Tests were performed as described previously [19]. Briefly, pure cultures were stored at −70°C in Mueller Hinton broth (Difco) with 8% dimethylsulfoxide. Frozen isolates were subcultured to Columbia agar containing 5% sheep blood (PML Microbiologicals) before testing. The primary identification system used was the API Rapid NE system (Biomerieux Vitek Inc.), supplemented with glucose, maltose, lactose, xylose, sucrose and adonitol oxidation-fermentation (OF) sugars, and an adaptation of Moeller lysine and ornithine decarboxylases (Difco). All incubations were done at 35°C except where otherwise mentioned. Growth on trypticase soy agar (Becton Dickinson) at 35°C and 42°C was observed for appearance and pigment production.

3 Results

3.1 recA RFLP analysis

The recA RFLP patterns of the B. anthina isolates differed from those of the recognised members of the B. cepacia complex and from that of the B. pyrrocinia type strain. Two different patterns, designated T and AS could be distinguished among the 19 isolates examined (Fig. 1). The B. pyrrocinia type strain had a unique recA RFLP pattern, designated M, and occupied a distinct position in the dendrogram (Fig. 1).

Figure 1

Numerical analysis and computer-generated reproductions of Hae III –recA gene restriction profiles of B. cepacia complex bacteria. Data for non-B. anthina strains were taken from previous studies [57]. Roman numerals indicate genomovar numbers. RFLP types D and E represent B. cepacia (genomovar I), RFLP types C, F and O represent B. multivorans, RFLP types G, H, I and J' represent B. cepacia genomovar III, RFLP type J represents B. stabilis, RFLP types A and B represent B. vietnamiensis, RFLP type Q represents B. cepacia genomovar VI, RFLP types AE, N and L represent B. ambifaria, and RFLP types AS and T represent B. anthina (types J and J' are identical but represent different genomovars [7]).

3.2 PCR assays

In the 16S rRNA-based PCR assays, DNA fragments of the expected size were amplified for all B. anthina isolates investigated with the primer pair RHG-F and RHG-R (specific for the genera Burkholderia, Pandoraea and Ralstonia) and with the primer pair PC-SSF and PC-SSR (specific for B. cepacia genomovars I and III, B. stabilis and B. ambifaria). Using primer pairs BC-GII and BC-R, and BC-GV and BC-R (specific for B. multivorans, and for B. multivorans and B. vietnamiensis, respectively), no amplification product was obtained (data not shown).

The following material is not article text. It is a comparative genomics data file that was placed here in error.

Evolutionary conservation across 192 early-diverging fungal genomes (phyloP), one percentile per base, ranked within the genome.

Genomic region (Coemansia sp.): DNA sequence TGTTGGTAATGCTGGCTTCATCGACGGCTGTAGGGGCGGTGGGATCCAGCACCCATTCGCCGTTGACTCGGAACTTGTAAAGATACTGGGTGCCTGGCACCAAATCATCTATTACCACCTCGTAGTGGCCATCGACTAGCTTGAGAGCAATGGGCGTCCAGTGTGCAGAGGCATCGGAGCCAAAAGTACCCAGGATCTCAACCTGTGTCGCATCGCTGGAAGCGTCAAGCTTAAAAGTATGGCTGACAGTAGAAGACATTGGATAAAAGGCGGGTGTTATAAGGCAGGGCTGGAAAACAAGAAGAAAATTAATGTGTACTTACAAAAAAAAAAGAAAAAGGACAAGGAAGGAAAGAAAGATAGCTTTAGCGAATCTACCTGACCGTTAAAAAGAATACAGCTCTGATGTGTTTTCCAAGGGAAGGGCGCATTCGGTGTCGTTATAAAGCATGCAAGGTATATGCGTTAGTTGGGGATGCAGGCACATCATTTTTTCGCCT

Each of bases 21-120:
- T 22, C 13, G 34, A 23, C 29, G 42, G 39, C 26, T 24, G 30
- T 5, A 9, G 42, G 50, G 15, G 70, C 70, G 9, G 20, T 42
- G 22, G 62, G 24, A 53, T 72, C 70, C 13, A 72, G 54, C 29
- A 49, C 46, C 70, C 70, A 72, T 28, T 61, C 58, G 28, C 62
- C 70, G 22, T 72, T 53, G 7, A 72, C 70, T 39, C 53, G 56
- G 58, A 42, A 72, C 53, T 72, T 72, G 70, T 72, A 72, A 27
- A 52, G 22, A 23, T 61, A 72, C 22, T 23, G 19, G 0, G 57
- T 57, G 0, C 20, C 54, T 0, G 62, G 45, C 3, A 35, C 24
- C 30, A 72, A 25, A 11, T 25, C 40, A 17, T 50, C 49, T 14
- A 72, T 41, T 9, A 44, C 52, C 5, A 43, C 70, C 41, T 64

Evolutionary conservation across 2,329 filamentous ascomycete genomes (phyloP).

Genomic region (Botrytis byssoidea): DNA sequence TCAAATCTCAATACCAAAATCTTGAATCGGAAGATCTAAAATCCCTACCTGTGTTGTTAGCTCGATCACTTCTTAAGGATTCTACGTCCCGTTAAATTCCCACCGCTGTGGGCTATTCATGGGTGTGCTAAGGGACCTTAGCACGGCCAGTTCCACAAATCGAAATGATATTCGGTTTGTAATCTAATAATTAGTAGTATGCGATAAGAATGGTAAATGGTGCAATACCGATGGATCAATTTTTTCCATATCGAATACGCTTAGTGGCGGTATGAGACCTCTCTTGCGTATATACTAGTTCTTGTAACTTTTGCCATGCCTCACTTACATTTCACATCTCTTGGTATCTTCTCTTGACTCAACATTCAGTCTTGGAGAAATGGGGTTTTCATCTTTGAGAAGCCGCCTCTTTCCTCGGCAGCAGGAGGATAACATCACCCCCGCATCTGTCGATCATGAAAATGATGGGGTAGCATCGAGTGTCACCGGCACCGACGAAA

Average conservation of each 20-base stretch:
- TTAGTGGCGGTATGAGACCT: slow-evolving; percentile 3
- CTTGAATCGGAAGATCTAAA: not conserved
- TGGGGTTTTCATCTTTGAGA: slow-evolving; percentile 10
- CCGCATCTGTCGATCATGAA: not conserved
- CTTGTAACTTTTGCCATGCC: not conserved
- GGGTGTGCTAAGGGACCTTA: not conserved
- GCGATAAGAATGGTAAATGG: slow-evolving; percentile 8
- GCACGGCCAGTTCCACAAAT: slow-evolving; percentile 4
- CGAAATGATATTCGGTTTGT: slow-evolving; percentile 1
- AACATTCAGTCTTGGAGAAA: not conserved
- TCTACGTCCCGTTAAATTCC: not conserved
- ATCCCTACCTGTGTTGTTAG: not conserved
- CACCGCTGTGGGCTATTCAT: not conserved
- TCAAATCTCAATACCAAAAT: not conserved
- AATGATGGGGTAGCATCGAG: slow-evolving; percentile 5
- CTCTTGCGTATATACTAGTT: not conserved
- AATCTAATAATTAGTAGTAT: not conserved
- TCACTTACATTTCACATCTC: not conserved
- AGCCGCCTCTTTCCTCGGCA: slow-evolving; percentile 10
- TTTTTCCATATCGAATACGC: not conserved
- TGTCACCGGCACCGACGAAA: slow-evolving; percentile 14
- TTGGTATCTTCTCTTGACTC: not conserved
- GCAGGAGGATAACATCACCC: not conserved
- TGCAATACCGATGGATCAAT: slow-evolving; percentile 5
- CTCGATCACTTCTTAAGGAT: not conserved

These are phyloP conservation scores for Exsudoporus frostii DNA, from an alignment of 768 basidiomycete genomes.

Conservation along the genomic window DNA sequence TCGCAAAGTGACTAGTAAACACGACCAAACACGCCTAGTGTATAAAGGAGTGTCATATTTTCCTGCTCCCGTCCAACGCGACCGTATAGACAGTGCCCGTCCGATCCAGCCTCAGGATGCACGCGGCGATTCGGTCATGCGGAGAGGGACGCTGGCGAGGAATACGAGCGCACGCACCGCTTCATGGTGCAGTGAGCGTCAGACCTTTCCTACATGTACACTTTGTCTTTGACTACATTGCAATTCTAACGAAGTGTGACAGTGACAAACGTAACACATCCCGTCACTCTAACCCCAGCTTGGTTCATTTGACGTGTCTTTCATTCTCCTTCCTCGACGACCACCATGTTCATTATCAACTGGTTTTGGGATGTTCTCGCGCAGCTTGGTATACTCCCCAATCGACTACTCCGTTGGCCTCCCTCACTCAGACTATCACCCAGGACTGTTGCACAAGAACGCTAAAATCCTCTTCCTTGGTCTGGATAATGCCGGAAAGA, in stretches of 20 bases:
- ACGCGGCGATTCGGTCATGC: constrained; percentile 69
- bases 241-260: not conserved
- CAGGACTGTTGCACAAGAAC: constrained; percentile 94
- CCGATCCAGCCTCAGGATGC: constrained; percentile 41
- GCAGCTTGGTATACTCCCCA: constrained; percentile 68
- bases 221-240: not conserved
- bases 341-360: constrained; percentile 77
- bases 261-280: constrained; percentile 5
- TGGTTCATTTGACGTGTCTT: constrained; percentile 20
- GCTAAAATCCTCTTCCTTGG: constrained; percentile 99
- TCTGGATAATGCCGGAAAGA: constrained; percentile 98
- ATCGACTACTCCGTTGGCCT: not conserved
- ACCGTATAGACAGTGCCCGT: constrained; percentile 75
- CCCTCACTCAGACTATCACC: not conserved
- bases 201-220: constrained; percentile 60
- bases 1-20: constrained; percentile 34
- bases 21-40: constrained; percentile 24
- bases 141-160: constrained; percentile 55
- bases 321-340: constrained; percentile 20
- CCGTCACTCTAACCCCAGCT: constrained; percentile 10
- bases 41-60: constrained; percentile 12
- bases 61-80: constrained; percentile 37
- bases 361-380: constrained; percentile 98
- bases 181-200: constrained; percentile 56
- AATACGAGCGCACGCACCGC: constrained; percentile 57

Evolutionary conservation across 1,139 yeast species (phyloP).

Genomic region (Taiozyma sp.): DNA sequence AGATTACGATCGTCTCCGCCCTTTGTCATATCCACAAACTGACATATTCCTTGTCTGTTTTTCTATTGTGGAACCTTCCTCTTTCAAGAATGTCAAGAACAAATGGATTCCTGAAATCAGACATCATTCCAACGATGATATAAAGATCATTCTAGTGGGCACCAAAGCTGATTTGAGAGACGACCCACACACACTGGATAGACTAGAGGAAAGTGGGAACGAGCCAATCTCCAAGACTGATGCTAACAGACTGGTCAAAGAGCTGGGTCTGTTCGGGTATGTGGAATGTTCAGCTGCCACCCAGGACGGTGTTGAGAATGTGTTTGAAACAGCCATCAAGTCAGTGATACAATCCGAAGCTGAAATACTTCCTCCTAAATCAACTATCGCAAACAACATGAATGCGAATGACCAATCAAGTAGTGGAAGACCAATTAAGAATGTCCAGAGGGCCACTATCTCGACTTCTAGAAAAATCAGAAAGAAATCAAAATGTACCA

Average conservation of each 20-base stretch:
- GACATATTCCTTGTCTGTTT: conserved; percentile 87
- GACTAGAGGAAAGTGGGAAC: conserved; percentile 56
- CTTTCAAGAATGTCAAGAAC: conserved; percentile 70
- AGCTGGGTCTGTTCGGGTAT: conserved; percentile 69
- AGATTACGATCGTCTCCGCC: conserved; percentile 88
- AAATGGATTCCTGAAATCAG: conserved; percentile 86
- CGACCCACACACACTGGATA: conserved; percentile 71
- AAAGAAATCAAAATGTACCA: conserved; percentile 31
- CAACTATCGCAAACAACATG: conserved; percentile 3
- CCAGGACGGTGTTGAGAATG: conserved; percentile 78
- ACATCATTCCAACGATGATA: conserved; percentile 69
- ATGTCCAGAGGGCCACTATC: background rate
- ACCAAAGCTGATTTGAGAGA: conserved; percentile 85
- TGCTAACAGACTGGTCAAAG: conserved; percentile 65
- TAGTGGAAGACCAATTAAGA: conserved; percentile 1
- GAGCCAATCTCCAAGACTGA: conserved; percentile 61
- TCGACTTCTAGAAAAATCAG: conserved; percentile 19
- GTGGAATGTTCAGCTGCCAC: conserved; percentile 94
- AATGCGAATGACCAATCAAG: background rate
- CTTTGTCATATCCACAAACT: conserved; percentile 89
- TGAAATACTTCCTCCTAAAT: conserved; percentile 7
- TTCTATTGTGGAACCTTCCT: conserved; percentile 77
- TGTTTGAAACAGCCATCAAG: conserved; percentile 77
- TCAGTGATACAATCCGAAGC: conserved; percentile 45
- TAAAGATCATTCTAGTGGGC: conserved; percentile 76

None of the B. anthina isolates yielded PCR products with the recA-based PCR assays described for the other B. cepacia complex genomovars (data not shown).

The full-length recA gene sequences from strains LMG 16670, LMG 20980, LMG 20982, LMG 20983, R-4190 and R-11761 (EMBL accession numbers AF456060, AF456059, AF456034, AF456051, AF456058 and AF456061, respectively) were aligned against published recA sequences for each B. cepacia complex genomovar [4,6,7] and 48 novel recA sequences representative of distinct recA gene RFLP types from other B. cepacia complex isolates (E. Mahenthiralingam, unpublished data). The nucleotide at position 210, G, in the recA gene was found to be conserved in all B. anthina sequences and absent in other B. cepacia complex recA genes, except for B. ambifaria and two sequences from strains of currently undetermined genomovar. Base position 648, A, was completely specific to B. anthina recA genes. Two 18 nucleotide primers, BCRG81 (position 193–210 in the recA gene) and BCRG82 (the reverse complement of position 665–648 in the recA gene), were designed to detect the latter bases and specifically amplify a 473 bp PCR product from B. anthina strains. All B. anthina strains tested positive with these primers (data not shown). DNA from strains representative of 51 recA gene RFLP types, including all current genomovars of the B. cepacia complex and several novel recA RFLP types, were negative in the B. anthina PCR (data not shown).

3.3 PAGE of whole-cell proteins

Duplicate protein extracts were prepared to check the reproducibility of the growth conditions and the preparation of the extracts. The correlation level between duplicate protein patterns was more than 93% (data not shown). The overall whole-cell protein profiles of B. anthina isolates resembled those of B. cepacia genomovars I and III and B. ambifaria isolates, but were clearly different from those of other B. cepacia complex species and other Burkholderia reference species present in the database (data not shown). Numerical analysis of the profiles did not allow differentiation of B. anthina, B. cepacia genomovars I and III, and B. ambifaria isolates (data not shown).

3.4 AFLP fingerprinting

The reproducibility was checked by preparing PCR products in duplicate and was always higher than 92% (data not shown). Following numerical analysis, all of the B. anthina isolates examined formed a single cluster delineated above a similarity level of 40%, which was clearly different from the clusters comprising other Burkholderia species or B. cepacia complex genomovars (data not shown).

3.5 Phylogenetic analysis